The reason we don't have Brokeback Mountain: The Game is that the technology just isn't ready.
The game industry, perhaps more than any other medium, has some problems with innovation. Sure, every now and then there are unique games that defy classification, but for the most part big-name developers don't like to stray from tried-and-true formulas. 2K Games president Christoph Hartmann sees this, and says that the drought of new ideas will continue until we reach graphical perfection.
Hartmann claims that the problem revolves around empathy, or lack thereof. Speaking in an interview with GamesIndustry, he said that videogames are still inferior to movies in terms of conveying emotions, particularly the ones that drive characters and let the audience connect with the people on the screen.
"Recreating a Mission Impossible experience in gaming is easy; recreating emotions in Brokeback Mountain is going to be tough, or at least very sensitive in this country," Hartmann said. "It will be very hard to create very deep emotions like sadness or love, things that drive the movies. Until games are photorealistic, it'll be very hard to open up to new genres. We can really only focus on action and shooter titles; those are suitable for consoles now."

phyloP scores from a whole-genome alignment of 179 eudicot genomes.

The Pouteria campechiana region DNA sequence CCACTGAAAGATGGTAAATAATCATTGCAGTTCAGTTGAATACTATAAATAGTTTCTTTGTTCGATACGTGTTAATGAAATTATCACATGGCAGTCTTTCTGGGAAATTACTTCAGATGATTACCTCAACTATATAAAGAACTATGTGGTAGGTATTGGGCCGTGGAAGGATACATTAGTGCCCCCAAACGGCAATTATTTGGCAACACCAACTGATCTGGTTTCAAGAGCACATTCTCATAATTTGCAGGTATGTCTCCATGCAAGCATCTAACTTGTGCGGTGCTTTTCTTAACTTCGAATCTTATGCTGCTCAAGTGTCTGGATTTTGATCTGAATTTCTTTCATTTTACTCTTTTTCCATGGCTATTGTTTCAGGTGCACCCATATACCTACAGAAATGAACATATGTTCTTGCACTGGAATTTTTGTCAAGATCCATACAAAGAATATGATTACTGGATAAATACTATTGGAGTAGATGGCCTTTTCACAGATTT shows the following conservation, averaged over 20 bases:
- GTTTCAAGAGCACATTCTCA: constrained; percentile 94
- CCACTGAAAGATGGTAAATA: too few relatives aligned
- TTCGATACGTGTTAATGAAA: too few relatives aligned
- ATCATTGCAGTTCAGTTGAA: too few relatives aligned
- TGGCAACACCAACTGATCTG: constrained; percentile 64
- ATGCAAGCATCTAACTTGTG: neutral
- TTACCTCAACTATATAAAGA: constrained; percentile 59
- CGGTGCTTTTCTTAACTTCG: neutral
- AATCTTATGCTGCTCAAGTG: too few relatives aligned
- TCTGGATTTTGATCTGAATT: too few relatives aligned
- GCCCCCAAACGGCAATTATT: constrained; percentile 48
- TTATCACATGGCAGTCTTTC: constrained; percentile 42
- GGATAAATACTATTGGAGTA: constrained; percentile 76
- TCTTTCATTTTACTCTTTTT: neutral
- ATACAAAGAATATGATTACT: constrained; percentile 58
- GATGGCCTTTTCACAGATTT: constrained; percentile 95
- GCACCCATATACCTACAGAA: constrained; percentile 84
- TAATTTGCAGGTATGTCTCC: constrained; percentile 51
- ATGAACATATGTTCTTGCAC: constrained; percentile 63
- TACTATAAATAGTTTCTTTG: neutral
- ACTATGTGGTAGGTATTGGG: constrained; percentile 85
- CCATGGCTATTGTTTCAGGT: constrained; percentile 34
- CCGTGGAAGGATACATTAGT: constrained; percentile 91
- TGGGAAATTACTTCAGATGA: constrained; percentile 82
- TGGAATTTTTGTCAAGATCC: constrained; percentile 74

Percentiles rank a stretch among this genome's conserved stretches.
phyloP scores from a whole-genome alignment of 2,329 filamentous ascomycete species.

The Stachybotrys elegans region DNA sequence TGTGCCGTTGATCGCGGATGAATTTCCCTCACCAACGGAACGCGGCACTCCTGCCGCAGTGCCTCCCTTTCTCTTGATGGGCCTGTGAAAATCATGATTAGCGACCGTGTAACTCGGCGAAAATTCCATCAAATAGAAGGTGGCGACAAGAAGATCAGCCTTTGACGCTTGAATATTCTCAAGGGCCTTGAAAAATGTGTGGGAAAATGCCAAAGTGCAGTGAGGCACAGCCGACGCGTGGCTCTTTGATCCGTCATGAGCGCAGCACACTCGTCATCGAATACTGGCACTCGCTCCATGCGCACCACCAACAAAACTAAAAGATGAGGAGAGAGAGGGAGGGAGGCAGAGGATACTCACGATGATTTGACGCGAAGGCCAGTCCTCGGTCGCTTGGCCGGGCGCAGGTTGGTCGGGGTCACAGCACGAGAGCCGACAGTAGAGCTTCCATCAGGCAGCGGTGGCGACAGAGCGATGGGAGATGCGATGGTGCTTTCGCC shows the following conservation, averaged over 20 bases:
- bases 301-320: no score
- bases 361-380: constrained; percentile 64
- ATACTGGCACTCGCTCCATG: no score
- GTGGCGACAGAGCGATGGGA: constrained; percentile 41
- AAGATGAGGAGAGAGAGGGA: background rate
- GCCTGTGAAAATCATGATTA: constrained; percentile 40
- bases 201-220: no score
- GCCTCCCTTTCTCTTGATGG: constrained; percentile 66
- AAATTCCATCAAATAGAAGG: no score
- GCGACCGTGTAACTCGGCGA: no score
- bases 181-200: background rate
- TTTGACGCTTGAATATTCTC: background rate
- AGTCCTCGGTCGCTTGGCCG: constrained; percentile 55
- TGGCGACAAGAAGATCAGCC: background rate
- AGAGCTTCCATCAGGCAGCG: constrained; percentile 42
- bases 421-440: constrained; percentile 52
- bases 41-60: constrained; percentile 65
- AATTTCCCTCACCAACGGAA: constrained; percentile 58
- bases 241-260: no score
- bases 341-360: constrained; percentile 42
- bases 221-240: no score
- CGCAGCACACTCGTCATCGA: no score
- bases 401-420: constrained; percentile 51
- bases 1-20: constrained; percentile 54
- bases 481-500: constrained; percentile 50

In essence, it's far easier to identify with characters when they aren't straight from the uncanny valley. "To dramatically change the industry to where we can insert a whole range of emotions, I feel it will only happen when we reach the point that games are photorealistic," Hartmann continued. "Then we will have reached an endpoint and that might be the final console."
Hartmann's argument makes sense in a way, but he seems to confuse story genres (like tragedies or romances) with game genres. We certainly have the technology to make a Citizen Kane video game, but how fun would it be? While we may not have a first-person shooter that works as a romantic comedy, developers like Quantic Dream are starting to challenge the limitations of what a narrative-focused game can achieve. "Action" games aren't incapable of being emotional anymore; BioWare was able to elicit powerful emotions (for better or worse) from the Mass Effect trilogy, which had fairly standard cover-based shooting as its core gameplay. Start dusting off your innovation hats, because that graphical plateau may already be here.